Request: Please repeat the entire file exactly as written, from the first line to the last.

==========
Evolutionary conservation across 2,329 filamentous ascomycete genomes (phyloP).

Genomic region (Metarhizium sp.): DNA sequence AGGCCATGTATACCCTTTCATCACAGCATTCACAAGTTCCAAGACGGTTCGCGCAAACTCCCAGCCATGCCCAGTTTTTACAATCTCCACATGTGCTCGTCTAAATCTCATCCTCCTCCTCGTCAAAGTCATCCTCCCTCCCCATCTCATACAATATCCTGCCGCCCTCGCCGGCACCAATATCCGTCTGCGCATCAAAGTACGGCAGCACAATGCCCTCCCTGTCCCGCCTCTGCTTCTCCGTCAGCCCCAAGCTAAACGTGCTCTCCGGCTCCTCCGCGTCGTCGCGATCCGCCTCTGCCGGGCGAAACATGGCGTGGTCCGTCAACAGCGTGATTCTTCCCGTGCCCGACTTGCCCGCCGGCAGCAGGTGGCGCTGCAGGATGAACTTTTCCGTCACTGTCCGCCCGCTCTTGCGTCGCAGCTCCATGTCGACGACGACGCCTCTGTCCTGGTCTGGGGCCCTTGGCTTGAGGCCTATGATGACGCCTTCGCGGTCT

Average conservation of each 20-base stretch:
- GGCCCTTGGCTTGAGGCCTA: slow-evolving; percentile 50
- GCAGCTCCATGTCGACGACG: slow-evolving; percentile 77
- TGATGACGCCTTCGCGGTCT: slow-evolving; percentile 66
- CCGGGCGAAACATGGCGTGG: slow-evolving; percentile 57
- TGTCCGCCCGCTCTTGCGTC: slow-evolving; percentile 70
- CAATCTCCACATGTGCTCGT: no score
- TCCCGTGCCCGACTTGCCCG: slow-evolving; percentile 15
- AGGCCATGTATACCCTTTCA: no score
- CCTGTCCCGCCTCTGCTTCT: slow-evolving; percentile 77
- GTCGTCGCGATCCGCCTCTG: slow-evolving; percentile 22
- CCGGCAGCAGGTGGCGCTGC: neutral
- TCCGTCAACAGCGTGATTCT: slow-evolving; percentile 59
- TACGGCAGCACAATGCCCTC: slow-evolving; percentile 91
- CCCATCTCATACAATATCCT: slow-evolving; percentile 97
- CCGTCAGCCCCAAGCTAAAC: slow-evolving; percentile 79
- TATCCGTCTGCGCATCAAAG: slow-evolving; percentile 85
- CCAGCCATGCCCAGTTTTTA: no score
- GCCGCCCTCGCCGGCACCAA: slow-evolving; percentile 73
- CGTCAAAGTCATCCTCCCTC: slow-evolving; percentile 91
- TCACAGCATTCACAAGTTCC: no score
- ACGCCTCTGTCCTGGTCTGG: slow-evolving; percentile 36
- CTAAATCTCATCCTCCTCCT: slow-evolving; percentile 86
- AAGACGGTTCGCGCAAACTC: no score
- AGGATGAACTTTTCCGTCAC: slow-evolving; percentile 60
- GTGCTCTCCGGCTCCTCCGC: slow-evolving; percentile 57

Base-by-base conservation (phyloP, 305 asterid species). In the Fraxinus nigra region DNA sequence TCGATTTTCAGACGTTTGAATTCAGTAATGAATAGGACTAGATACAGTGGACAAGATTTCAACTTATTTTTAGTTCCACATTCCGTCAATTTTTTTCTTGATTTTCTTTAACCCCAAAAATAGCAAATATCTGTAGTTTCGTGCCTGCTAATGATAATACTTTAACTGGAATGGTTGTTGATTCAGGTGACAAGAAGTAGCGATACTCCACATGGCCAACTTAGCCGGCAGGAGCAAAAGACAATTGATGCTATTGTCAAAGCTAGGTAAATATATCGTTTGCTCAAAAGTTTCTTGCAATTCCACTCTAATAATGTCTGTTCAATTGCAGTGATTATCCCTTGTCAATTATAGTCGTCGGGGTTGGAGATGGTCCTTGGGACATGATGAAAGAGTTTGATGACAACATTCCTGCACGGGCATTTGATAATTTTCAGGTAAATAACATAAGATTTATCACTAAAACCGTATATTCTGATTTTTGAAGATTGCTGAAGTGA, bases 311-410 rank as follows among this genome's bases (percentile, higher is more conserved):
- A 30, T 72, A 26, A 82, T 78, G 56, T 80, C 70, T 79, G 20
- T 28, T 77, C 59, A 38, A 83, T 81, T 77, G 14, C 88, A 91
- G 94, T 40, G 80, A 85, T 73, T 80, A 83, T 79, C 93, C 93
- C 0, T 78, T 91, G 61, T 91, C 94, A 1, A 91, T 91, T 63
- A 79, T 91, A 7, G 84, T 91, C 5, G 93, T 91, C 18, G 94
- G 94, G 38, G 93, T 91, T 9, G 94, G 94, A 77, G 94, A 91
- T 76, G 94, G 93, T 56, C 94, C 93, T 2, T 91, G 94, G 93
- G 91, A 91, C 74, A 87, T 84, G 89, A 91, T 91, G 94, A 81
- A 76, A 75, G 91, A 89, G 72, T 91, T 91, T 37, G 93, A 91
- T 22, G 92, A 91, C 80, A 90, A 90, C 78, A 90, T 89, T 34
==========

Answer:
Evolutionary conservation across 2,329 filamentous ascomycete genomes (phyloP).

Genomic region (Metarhizium sp.): DNA sequence AGGCCATGTATACCCTTTCATCACAGCATTCACAAGTTCCAAGACGGTTCGCGCAAACTCCCAGCCATGCCCAGTTTTTACAATCTCCACATGTGCTCGTCTAAATCTCATCCTCCTCCTCGTCAAAGTCATCCTCCCTCCCCATCTCATACAATATCCTGCCGCCCTCGCCGGCACCAATATCCGTCTGCGCATCAAAGTACGGCAGCACAATGCCCTCCCTGTCCCGCCTCTGCTTCTCCGTCAGCCCCAAGCTAAACGTGCTCTCCGGCTCCTCCGCGTCGTCGCGATCCGCCTCTGCCGGGCGAAACATGGCGTGGTCCGTCAACAGCGTGATTCTTCCCGTGCCCGACTTGCCCGCCGGCAGCAGGTGGCGCTGCAGGATGAACTTTTCCGTCACTGTCCGCCCGCTCTTGCGTCGCAGCTCCATGTCGACGACGACGCCTCTGTCCTGGTCTGGGGCCCTTGGCTTGAGGCCTATGATGACGCCTTCGCGGTCT

Average conservation of each 20-base stretch:
- GGCCCTTGGCTTGAGGCCTA: slow-evolving; percentile 50
- GCAGCTCCATGTCGACGACG: slow-evolving; percentile 77
- TGATGACGCCTTCGCGGTCT: slow-evolving; percentile 66
- CCGGGCGAAACATGGCGTGG: slow-evolving; percentile 57
- TGTCCGCCCGCTCTTGCGTC: slow-evolving; percentile 70
- CAATCTCCACATGTGCTCGT: no score
- TCCCGTGCCCGACTTGCCCG: slow-evolving; percentile 15
- AGGCCATGTATACCCTTTCA: no score
- CCTGTCCCGCCTCTGCTTCT: slow-evolving; percentile 77
- GTCGTCGCGATCCGCCTCTG: slow-evolving; percentile 22
- CCGGCAGCAGGTGGCGCTGC: neutral
- TCCGTCAACAGCGTGATTCT: slow-evolving; percentile 59
- TACGGCAGCACAATGCCCTC: slow-evolving; percentile 91
- CCCATCTCATACAATATCCT: slow-evolving; percentile 97
- CCGTCAGCCCCAAGCTAAAC: slow-evolving; percentile 79
- TATCCGTCTGCGCATCAAAG: slow-evolving; percentile 85
- CCAGCCATGCCCAGTTTTTA: no score
- GCCGCCCTCGCCGGCACCAA: slow-evolving; percentile 73
- CGTCAAAGTCATCCTCCCTC: slow-evolving; percentile 91
- TCACAGCATTCACAAGTTCC: no score
- ACGCCTCTGTCCTGGTCTGG: slow-evolving; percentile 36
- CTAAATCTCATCCTCCTCCT: slow-evolving; percentile 86
- AAGACGGTTCGCGCAAACTC: no score
- AGGATGAACTTTTCCGTCAC: slow-evolving; percentile 60
- GTGCTCTCCGGCTCCTCCGC: slow-evolving; percentile 57

Base-by-base conservation (phyloP, 305 asterid species). In the Fraxinus nigra region DNA sequence TCGATTTTCAGACGTTTGAATTCAGTAATGAATAGGACTAGATACAGTGGACAAGATTTCAACTTATTTTTAGTTCCACATTCCGTCAATTTTTTTCTTGATTTTCTTTAACCCCAAAAATAGCAAATATCTGTAGTTTCGTGCCTGCTAATGATAATACTTTAACTGGAATGGTTGTTGATTCAGGTGACAAGAAGTAGCGATACTCCACATGGCCAACTTAGCCGGCAGGAGCAAAAGACAATTGATGCTATTGTCAAAGCTAGGTAAATATATCGTTTGCTCAAAAGTTTCTTGCAATTCCACTCTAATAATGTCTGTTCAATTGCAGTGATTATCCCTTGTCAATTATAGTCGTCGGGGTTGGAGATGGTCCTTGGGACATGATGAAAGAGTTTGATGACAACATTCCTGCACGGGCATTTGATAATTTTCAGGTAAATAACATAAGATTTATCACTAAAACCGTATATTCTGATTTTTGAAGATTGCTGAAGTGA, bases 311-410 rank as follows among this genome's bases (percentile, higher is more conserved):
- A 30, T 72, A 26, A 82, T 78, G 56, T 80, C 70, T 79, G 20
- T 28, T 77, C 59, A 38, A 83, T 81, T 77, G 14, C 88, A 91
- G 94, T 40, G 80, A 85, T 73, T 80, A 83, T 79, C 93, C 93
- C 0, T 78, T 91, G 61, T 91, C 94, A 1, A 91, T 91, T 63
- A 79, T 91, A 7, G 84, T 91, C 5, G 93, T 91, C 18, G 94
- G 94, G 38, G 93, T 91, T 9, G 94, G 94, A 77, G 94, A 91
- T 76, G 94, G 93, T 56, C 94, C 93, T 2, T 91, G 94, G 93
- G 91, A 91, C 74, A 87, T 84, G 89, A 91, T 91, G 94, A 81
- A 76, A 75, G 91, A 89, G 72, T 91, T 91, T 37, G 93, A 91
- T 22, G 92, A 91, C 80, A 90, A 90, C 78, A 90, T 89, T 34